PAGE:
Digital Motivation to Decrease Inactive Behaviour in Patients With Knee Osteoarthritis
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|ClinicalTrials.gov Identifier: NCT03339011|
Recruitment Status : Active, not recruiting
First Posted : November 9, 2017
Last Update Posted : June 18, 2018
Physical inactivity is a major risk behaviour with a potential for causing premature death, particularly among people with mobility limitations, such as knee osteoarthritis.
Digital motivational interventions (such as SMS) can motive to a healthy behaviour including increased physical activity.
The purpose of this study is to investigate if motivational text messages following an exercise intervention to improve mobility limitations will change the physical activity level in patients with knee osteoarthritis.
This study is designed as pilot randomized controlled trial, with equal randomization (1:1). Eligible participants will be randomised into one of two groups (intervention or control) after completing their baseline measurements. The intervention group will receive weekly motivational text messages and the control group will not receive any attention from the study.
|Condition or disease||Intervention/treatment||Phase|
|Knee Osteoarthritis||Behavioral: Motivational SMS text message||Not Applicable|
|Study Type :||Interventional (Clinical Trial)|
|Actual Enrollment :||38 participants|
|Intervention Model:||Parallel Assignment|
|Masking:||Single (Outcomes Assessor)|
|Primary Purpose:||Supportive Care|
|Official Title:||Effectiveness of Text Messages for Decreasing Inactive Behavior in Patients With Knee Osteoarthritis: a Pilot Randomised Controlled Study|
|Actual Study Start Date :||November 14, 2017|
|Estimated Primary Completion Date :||July 13, 2018|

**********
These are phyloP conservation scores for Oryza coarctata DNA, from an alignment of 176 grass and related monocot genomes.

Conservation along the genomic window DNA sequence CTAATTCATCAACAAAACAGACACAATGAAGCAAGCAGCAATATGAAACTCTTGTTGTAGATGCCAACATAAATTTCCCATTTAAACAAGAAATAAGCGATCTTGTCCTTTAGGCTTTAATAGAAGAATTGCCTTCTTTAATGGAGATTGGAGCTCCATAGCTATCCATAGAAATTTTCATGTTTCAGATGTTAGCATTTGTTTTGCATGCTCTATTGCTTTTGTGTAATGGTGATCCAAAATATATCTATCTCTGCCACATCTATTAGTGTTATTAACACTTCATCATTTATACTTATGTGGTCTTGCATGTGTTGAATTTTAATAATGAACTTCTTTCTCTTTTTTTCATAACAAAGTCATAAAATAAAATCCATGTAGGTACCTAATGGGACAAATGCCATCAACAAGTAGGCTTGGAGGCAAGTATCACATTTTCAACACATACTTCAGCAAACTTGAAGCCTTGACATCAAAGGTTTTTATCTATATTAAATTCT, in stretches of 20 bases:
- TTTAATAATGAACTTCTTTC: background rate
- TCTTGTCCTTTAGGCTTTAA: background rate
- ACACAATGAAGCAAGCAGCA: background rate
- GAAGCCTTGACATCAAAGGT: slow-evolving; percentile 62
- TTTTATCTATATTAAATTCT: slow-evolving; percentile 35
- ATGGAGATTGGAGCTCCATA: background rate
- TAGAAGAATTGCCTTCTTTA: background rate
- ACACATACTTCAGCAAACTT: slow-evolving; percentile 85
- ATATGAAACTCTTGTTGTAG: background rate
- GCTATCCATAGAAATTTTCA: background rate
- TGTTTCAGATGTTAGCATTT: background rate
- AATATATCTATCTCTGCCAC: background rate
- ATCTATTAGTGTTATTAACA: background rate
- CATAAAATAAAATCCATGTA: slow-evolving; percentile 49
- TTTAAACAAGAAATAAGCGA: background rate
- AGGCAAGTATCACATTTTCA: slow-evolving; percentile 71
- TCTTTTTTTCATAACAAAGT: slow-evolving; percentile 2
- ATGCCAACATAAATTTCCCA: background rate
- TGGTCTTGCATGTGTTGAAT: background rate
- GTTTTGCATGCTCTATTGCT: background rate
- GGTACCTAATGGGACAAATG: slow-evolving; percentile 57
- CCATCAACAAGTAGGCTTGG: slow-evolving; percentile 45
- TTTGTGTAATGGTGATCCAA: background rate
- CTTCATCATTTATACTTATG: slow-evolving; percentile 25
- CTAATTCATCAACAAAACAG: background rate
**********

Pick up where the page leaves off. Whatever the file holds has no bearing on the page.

|Estimated Study Completion Date :||November 14, 2018|
Experimental: SMS text message
The content of the text messages is developed based on recommendation and advice from the Danish Health Authority about the importance of regular daily physical activity.
For 6 weeks, the text messages will be send three times per week, twice during the week days and once in the weekend, based on previous experience with SMS as motivation for chronic pain patients.
Behavioral: Motivational SMS text message
Motivational text messages delivered to the participants' mobile phones. The text messages contain motivational text and advice on physical activity.
No Intervention: No intervention
No attention from the study
- Change from baseline in physical inactivity [ Time Frame: 6 weeks ]Physical inactivity is measured using an accelerometer based activity monitor. Physical activity is defined as time (in minutes) spent inactive, i.e. lying, sitting, standing during a day.
- Change form baseline in the Knee Injury and Osteoarthritis Outcome Score (KOOS) [ Time Frame: 6 weeks ]The Knee injury and Osteoarthritis Outcome Score (KOOS) questionnaire is used to assess patient reported outcomes on pain, function, and quality of life.
- Transition questionnaire (TRANS-Q) of perceived change in knee symptoms [ Time Frame: 6 weeks ]To investigate if participants experience a change in their osteoarthritis symptoms over time, they will be asked: "Pleas answer if you feel that your osteoarthritis symptoms have change for either the better, worse or no changes compared to before you entered this study" at the follow-up visit. The Participants can then check a box say: not change, a change for the worse or change for the better
- Self-reported change in physical inactivity [ Time Frame: 6 weeks ]At the follow-up visit participants will be asked "Have you changed your physical activity behaviour after completing the motivational intervention". This question will be asked at the end of the intervention period to investigate if the objective measurement of sedentary behaviour is related to the participants own perceived behaviour.
To learn more about this study, you or your doctor may contact the study research staff using the contact information provided by the sponsor.
Please refer to this study by its ClinicalTrials.gov identifier (NCT number): NCT03339011
|The Parker Institute, Bispebjerg and Frederiksberg University Hospitals|
|Copenhagen, Denmark, 2000|